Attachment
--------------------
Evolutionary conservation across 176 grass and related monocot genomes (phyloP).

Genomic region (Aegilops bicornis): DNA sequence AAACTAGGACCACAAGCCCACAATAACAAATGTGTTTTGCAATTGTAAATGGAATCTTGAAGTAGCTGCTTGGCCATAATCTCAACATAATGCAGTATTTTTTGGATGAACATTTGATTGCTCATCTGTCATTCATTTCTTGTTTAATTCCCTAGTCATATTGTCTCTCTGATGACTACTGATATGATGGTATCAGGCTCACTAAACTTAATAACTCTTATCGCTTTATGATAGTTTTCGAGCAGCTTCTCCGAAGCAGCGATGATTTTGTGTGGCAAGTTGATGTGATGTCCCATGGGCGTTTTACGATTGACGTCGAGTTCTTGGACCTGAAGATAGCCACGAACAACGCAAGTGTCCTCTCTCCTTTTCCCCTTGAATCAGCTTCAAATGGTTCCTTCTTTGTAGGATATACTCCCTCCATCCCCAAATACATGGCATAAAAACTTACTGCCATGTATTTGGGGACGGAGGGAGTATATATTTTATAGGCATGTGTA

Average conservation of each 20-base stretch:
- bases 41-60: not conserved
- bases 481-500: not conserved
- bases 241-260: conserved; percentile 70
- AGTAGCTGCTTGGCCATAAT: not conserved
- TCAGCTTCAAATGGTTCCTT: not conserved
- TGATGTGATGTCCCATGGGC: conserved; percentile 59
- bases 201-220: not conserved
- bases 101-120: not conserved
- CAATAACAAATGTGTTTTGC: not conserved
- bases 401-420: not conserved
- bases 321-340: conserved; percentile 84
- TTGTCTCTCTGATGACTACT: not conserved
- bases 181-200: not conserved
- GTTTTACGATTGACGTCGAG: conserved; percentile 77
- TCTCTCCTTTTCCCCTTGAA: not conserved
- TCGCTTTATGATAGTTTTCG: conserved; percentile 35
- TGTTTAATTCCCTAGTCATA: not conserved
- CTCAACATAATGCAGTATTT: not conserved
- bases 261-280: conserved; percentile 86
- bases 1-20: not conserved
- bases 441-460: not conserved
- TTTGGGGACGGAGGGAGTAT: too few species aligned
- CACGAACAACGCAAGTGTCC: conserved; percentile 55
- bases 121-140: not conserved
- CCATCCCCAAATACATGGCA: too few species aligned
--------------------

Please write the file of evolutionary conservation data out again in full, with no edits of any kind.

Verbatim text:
Evolutionary conservation across 176 grass and related monocot genomes (phyloP).

Genomic region (Aegilops bicornis): DNA sequence AAACTAGGACCACAAGCCCACAATAACAAATGTGTTTTGCAATTGTAAATGGAATCTTGAAGTAGCTGCTTGGCCATAATCTCAACATAATGCAGTATTTTTTGGATGAACATTTGATTGCTCATCTGTCATTCATTTCTTGTTTAATTCCCTAGTCATATTGTCTCTCTGATGACTACTGATATGATGGTATCAGGCTCACTAAACTTAATAACTCTTATCGCTTTATGATAGTTTTCGAGCAGCTTCTCCGAAGCAGCGATGATTTTGTGTGGCAAGTTGATGTGATGTCCCATGGGCGTTTTACGATTGACGTCGAGTTCTTGGACCTGAAGATAGCCACGAACAACGCAAGTGTCCTCTCTCCTTTTCCCCTTGAATCAGCTTCAAATGGTTCCTTCTTTGTAGGATATACTCCCTCCATCCCCAAATACATGGCATAAAAACTTACTGCCATGTATTTGGGGACGGAGGGAGTATATATTTTATAGGCATGTGTA

Average conservation of each 20-base stretch:
- bases 41-60: not conserved
- bases 481-500: not conserved
- bases 241-260: conserved; percentile 70
- AGTAGCTGCTTGGCCATAAT: not conserved
- TCAGCTTCAAATGGTTCCTT: not conserved
- TGATGTGATGTCCCATGGGC: conserved; percentile 59
- bases 201-220: not conserved
- bases 101-120: not conserved
- CAATAACAAATGTGTTTTGC: not conserved
- bases 401-420: not conserved
- bases 321-340: conserved; percentile 84
- TTGTCTCTCTGATGACTACT: not conserved
- bases 181-200: not conserved
- GTTTTACGATTGACGTCGAG: conserved; percentile 77
- TCTCTCCTTTTCCCCTTGAA: not conserved
- TCGCTTTATGATAGTTTTCG: conserved; percentile 35
- TGTTTAATTCCCTAGTCATA: not conserved
- CTCAACATAATGCAGTATTT: not conserved
- bases 261-280: conserved; percentile 86
- bases 1-20: not conserved
- bases 441-460: not conserved
- TTTGGGGACGGAGGGAGTAT: too few species aligned
- CACGAACAACGCAAGTGTCC: conserved; percentile 55
- bases 121-140: not conserved
- CCATCCCCAAATACATGGCA: too few species aligned